Wool by Hugh Howey

Wool_Wiki_Wool-Omnibus-coverThe children were playing while Holston climbed to his death; he could hear them squealing as only happy children do.

What it’s about: The Wool books, collected here in one issue, are clearly a product of the new age we’re living in. They were originally self-published as a series of e-books, heavily marketed on Amazon toward Kindle users. Because of my prejudice toward both self-publishing and heavy marketing, I was prepared to ignore them. But after a friend recommended them, and lured by the low, low price tag, I decided to try them. And I was pleasantly surprised.

The Wool universe is almost entirely confined to an underground silo, where hundreds of people live out their lives because the Earth’s atmosphere has been so poisoned by a long-ago apocalyptic event that they can’t go outside. The silo society is highly regimented, with different classes of workers living at different levels on the silo. Just going up and down the spiral staircase to reach other levels sounds like dystopia to me. It’s an interesting world, and of course, there are secrets being kept from the general public, which are slowly revealed.

Although told in five parts that were originally sold as separate “singles,” this amounts to a novel rather than a series of short stories. The end of each part is a cliffhanger amping up the suspense. It is better to simply buy the omnibus edition and read straight through, I think.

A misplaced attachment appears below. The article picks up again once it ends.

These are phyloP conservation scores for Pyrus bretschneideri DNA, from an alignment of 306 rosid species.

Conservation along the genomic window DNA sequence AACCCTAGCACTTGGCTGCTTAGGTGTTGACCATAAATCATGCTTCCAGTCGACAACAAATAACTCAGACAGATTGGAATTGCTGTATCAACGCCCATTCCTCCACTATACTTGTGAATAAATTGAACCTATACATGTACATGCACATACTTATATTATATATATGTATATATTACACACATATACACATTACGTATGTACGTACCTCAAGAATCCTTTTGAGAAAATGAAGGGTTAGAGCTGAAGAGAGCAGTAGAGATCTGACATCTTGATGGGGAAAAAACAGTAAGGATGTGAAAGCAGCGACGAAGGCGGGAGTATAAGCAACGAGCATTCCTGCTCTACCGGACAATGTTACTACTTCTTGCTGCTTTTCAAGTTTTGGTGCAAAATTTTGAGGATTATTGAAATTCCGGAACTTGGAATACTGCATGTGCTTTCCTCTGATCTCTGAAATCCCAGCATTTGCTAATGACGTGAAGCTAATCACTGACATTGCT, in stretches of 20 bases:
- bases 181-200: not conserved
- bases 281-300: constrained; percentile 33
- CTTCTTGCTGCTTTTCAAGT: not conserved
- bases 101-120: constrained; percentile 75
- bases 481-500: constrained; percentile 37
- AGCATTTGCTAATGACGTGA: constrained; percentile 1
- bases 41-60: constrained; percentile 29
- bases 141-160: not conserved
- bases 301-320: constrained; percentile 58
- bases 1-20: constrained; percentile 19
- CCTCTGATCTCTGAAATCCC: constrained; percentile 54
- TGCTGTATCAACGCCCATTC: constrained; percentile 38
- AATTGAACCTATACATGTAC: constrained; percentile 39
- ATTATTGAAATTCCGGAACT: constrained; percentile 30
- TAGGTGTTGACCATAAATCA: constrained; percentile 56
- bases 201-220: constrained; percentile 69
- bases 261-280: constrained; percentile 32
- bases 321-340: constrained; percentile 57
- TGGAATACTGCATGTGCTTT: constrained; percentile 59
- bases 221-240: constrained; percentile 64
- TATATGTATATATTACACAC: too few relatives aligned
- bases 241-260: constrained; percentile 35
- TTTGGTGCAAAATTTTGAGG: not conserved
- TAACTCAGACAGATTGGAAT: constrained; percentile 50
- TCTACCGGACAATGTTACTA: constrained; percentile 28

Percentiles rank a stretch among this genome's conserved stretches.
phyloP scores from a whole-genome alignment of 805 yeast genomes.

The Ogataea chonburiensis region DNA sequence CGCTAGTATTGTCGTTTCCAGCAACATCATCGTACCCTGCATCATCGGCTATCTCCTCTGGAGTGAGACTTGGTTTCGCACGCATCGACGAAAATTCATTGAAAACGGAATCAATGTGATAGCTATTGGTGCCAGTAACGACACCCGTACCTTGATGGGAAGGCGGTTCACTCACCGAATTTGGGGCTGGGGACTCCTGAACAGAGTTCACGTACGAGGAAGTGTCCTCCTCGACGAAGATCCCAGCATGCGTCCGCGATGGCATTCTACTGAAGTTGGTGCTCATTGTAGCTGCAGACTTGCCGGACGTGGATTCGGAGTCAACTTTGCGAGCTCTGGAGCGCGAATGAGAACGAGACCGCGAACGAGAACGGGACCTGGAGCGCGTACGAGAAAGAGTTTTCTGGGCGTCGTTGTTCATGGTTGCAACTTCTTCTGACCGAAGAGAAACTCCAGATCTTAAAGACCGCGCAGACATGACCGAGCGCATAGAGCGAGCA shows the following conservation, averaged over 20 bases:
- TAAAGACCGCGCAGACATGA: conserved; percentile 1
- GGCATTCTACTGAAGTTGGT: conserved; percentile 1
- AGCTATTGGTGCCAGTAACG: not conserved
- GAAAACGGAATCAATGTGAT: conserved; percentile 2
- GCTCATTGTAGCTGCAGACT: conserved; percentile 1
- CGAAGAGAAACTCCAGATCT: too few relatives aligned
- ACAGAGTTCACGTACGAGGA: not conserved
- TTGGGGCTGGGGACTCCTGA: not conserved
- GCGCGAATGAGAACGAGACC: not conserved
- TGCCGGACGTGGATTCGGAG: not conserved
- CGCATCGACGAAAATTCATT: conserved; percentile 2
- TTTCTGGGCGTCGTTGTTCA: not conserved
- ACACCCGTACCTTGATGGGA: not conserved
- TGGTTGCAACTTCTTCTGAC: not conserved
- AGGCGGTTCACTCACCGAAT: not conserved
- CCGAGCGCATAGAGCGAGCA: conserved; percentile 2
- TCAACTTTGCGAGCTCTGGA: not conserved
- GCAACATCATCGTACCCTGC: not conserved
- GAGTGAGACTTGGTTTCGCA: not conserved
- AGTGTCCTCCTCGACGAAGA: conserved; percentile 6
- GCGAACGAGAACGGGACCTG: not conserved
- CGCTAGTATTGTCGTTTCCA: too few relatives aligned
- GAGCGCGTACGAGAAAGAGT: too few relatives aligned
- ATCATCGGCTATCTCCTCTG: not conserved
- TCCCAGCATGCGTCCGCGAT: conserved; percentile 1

The title refers to the wool pads used by people who are sent out periodically to clean the lenses of the video cameras that provide a view onto the outside world, in a capital punishment process called “cleaning.” I’m not spoiling anything by telling you about this, as it’s one of the first things to happen in the story, and a hook to get you interested in reading more. The title could also refer to the wool being pulled over the eyes of the people who live in the silo, a reference that also seems somewhat heavy-handed to me.

Why I liked it: Wool is a fast read, with plenty of action to keep the pages turning. My major complaints about it are that the prose seems quite heavy-handed and dark purple at times. There is much overstating of characters’ thoughts and feelings when their actions are sufficient to communicate this. In short, it could use a little editing. However, I don’t necessarily attribute the need for editing to its self-published status. Plenty of books coming out of major publishing houses also could use a good deal of editing — even more than Wool, in my opinion — and I believe editing in general is being slowly suffocated in all areas of publishing. More importantly, Wool doesn’t suffer from the numerous typos and grammatical errors common in many self-published books, which can render those unreadable. There is nothing in Wool that screams out “self-published,” and since it’s more of a popcorn read than great literature, I can forgive the heavy-handedness.

Who might like it: I recommend Wool to fans of post-apocalyptic or dystopian fiction, and as an example of how self-publishing can work well. The author now has a print publishing deal but has retained online rights. Expect to see a movie version soon.


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